Much has happened this week. I feel I shoulld write about the events at Virginia Tech, should offer some thoughts and reactions.
But I find I have little to say. The events are, of course, horrific. The news coverage is, of course, pornographic. The "manifesto" is, of course, "rambling". The killer was, of course, a loner. Nothing is very different from previous massacres.
There are questions, of course. But I am constantly reminded of two songs: Jeremy by Pearl Jam, written about 16 year old Jeremy Delle, a student at a Richardson, TX high school who killed himself in class and I Don't Like Mondays by The Boomtown Rats about 16 year old Brenda Spencer who sat in her room across from a school and fired her new rifle at the playground.
Specifically, the lines "Jeremy spoke in class today" from Jeremy and "And he can see no reasons / 'Cos there are no reasons / What reason do you need to die, die?" from I Don't Like Mondays.
The events occurred 12 years apart, in 1991 and 1979 respectively.
There are no reasons behind such events. Indeed there is unreason, the absence of reason, the dark void of rationality, a darkling plane of anger, hurt, fear, emptiness.
The victims are tragic, the famlies left behind are deeply bereft and it is only natural to ask why. But there truly are no reasons. A young man descended into the darkness of madness and the word 'reason' does not apply.
At least this time there can be no claim of "we didn't know", "no one ever suspected", he was such a quiet boy", etc, etc. This man was known to be ill, he was known to be disturbed, and many people DID try to get him help and to protect the world from his growing anger. But in vain. The rules and the laws, and the circumstances worked against the possibility of stopping him. But at least some people in his life tried.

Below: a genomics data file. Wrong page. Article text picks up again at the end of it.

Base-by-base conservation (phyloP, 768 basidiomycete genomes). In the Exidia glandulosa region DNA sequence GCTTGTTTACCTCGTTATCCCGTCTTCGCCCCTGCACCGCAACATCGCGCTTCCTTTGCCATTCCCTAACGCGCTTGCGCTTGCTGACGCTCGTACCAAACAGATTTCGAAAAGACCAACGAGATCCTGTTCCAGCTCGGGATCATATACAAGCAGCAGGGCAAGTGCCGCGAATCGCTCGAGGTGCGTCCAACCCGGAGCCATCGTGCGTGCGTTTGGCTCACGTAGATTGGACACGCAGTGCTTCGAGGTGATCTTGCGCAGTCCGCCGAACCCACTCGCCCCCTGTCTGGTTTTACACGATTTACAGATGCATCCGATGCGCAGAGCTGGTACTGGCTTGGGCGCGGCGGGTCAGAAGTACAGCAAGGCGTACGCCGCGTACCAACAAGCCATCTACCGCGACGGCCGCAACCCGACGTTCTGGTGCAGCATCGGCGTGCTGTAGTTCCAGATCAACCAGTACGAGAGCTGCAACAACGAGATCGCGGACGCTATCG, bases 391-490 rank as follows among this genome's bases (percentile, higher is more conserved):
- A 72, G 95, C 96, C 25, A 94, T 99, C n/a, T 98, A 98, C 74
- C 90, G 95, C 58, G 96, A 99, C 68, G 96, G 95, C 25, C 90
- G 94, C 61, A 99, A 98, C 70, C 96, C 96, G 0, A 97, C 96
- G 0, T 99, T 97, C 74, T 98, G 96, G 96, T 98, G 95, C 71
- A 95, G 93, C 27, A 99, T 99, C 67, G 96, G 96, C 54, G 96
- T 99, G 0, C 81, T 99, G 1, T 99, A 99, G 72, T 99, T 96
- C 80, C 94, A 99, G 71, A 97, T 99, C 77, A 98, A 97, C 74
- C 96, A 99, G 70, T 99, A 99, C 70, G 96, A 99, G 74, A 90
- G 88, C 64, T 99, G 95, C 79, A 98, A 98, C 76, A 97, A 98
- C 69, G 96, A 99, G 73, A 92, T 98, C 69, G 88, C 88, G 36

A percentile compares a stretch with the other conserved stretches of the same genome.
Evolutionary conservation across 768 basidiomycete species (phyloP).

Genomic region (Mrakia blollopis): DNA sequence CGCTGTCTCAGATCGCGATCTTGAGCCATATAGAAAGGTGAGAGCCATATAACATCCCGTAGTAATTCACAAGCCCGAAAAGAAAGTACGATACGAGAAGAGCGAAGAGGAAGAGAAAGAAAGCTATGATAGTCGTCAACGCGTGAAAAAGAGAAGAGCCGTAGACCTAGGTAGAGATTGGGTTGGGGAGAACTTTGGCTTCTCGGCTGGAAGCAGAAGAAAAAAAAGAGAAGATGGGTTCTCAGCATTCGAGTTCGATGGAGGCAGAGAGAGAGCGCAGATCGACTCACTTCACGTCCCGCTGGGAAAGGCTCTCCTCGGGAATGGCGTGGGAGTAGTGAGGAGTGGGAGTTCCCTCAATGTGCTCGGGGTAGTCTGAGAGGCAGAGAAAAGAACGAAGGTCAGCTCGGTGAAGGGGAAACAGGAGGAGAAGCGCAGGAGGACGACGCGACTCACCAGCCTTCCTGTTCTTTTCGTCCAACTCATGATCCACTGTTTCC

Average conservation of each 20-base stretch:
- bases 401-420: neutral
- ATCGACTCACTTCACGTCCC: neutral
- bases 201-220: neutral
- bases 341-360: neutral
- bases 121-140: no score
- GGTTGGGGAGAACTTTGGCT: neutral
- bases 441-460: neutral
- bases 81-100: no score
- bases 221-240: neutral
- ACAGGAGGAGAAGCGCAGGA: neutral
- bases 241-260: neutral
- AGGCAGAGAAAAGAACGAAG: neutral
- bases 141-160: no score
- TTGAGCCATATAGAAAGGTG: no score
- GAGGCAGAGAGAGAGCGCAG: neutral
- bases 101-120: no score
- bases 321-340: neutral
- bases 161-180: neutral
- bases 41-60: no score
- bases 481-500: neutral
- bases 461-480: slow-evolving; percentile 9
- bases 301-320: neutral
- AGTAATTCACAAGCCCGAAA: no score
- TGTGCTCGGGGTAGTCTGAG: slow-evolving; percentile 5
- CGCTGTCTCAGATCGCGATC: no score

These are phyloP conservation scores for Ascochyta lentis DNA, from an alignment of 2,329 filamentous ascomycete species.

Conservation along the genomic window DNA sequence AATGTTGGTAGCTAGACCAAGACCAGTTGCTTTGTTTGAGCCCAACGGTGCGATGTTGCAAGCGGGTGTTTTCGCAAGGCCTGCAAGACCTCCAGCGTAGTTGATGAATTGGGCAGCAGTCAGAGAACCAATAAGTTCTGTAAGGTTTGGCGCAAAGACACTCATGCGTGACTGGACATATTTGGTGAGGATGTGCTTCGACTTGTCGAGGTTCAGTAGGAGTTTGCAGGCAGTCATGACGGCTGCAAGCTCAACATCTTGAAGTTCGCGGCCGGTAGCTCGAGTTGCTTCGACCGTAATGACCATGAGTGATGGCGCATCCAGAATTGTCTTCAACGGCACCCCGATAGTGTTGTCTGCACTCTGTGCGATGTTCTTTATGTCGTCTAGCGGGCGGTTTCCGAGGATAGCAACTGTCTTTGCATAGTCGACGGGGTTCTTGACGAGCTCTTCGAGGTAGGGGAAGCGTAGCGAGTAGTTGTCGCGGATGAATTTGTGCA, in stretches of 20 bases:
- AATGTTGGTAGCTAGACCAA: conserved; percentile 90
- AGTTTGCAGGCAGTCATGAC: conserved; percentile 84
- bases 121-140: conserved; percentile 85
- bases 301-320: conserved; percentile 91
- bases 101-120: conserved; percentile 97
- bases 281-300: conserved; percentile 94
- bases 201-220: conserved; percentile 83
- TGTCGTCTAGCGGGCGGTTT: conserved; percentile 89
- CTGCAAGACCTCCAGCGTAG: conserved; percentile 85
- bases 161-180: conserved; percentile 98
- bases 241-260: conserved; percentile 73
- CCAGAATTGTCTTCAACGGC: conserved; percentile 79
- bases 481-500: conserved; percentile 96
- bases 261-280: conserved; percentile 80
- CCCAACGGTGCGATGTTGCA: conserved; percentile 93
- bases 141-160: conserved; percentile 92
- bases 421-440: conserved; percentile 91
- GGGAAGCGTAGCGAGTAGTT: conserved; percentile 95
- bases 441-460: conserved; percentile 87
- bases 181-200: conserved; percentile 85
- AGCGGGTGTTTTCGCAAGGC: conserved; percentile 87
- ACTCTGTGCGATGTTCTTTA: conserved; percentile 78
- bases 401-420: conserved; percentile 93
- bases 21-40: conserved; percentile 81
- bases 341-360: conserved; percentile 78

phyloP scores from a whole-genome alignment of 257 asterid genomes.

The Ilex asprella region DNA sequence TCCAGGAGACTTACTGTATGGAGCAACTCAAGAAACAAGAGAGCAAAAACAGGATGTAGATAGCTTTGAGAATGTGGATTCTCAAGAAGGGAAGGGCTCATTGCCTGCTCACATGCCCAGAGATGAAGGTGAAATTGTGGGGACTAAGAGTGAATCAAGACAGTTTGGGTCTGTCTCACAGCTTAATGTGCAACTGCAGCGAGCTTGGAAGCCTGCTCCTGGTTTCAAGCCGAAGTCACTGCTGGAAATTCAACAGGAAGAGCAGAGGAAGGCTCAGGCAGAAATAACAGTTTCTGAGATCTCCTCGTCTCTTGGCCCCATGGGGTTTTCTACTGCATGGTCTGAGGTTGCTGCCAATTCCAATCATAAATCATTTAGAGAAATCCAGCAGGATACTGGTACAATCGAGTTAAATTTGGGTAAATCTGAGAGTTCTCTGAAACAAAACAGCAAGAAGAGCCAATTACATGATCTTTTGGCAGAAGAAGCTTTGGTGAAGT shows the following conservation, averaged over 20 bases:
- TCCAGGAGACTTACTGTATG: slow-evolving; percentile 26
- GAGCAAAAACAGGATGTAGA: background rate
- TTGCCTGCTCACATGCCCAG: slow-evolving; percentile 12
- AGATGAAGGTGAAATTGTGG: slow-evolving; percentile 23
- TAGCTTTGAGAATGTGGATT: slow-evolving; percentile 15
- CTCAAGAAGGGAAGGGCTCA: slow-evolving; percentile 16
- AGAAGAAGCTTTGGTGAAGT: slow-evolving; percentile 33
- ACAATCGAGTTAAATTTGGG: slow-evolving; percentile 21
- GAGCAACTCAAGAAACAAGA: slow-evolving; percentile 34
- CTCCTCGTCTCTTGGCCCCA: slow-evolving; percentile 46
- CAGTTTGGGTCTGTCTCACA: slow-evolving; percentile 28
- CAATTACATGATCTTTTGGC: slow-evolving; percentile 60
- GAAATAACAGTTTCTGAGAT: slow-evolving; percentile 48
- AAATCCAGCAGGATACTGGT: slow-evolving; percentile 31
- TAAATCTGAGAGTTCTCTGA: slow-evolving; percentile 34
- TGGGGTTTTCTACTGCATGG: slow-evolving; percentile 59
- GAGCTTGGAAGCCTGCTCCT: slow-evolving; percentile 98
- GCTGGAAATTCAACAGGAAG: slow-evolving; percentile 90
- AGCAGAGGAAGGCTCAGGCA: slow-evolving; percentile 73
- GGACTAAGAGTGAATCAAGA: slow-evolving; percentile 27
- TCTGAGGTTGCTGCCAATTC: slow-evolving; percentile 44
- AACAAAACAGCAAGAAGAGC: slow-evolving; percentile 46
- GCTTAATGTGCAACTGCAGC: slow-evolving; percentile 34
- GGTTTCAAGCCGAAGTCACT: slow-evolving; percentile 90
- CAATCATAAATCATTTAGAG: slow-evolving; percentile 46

There are heroes in this story. The 72 year old professor who gave his life so 20 of his students could escape; a true hero of the people. The survivors who aided fallen friends. There will be more stories of heroes as we learn more. But these events show, once again, heroes are not special, they have no 'powers'. They are ordinary people who perform extraordinary feats in a crisis...and some pay the ultimate price.
And there was a villain as well. But we should also mourn him. His descent into madness must have been intensely painful and lonely. He is a victim as well; a victim of something in his brain that took him onto that darkling plane. No condoning here, no excuses. But a realization that this was an illness which, had it been recognized when the chance to do so presented itself, 33 people would still be alive.
But there are no reasons. What reason do you need?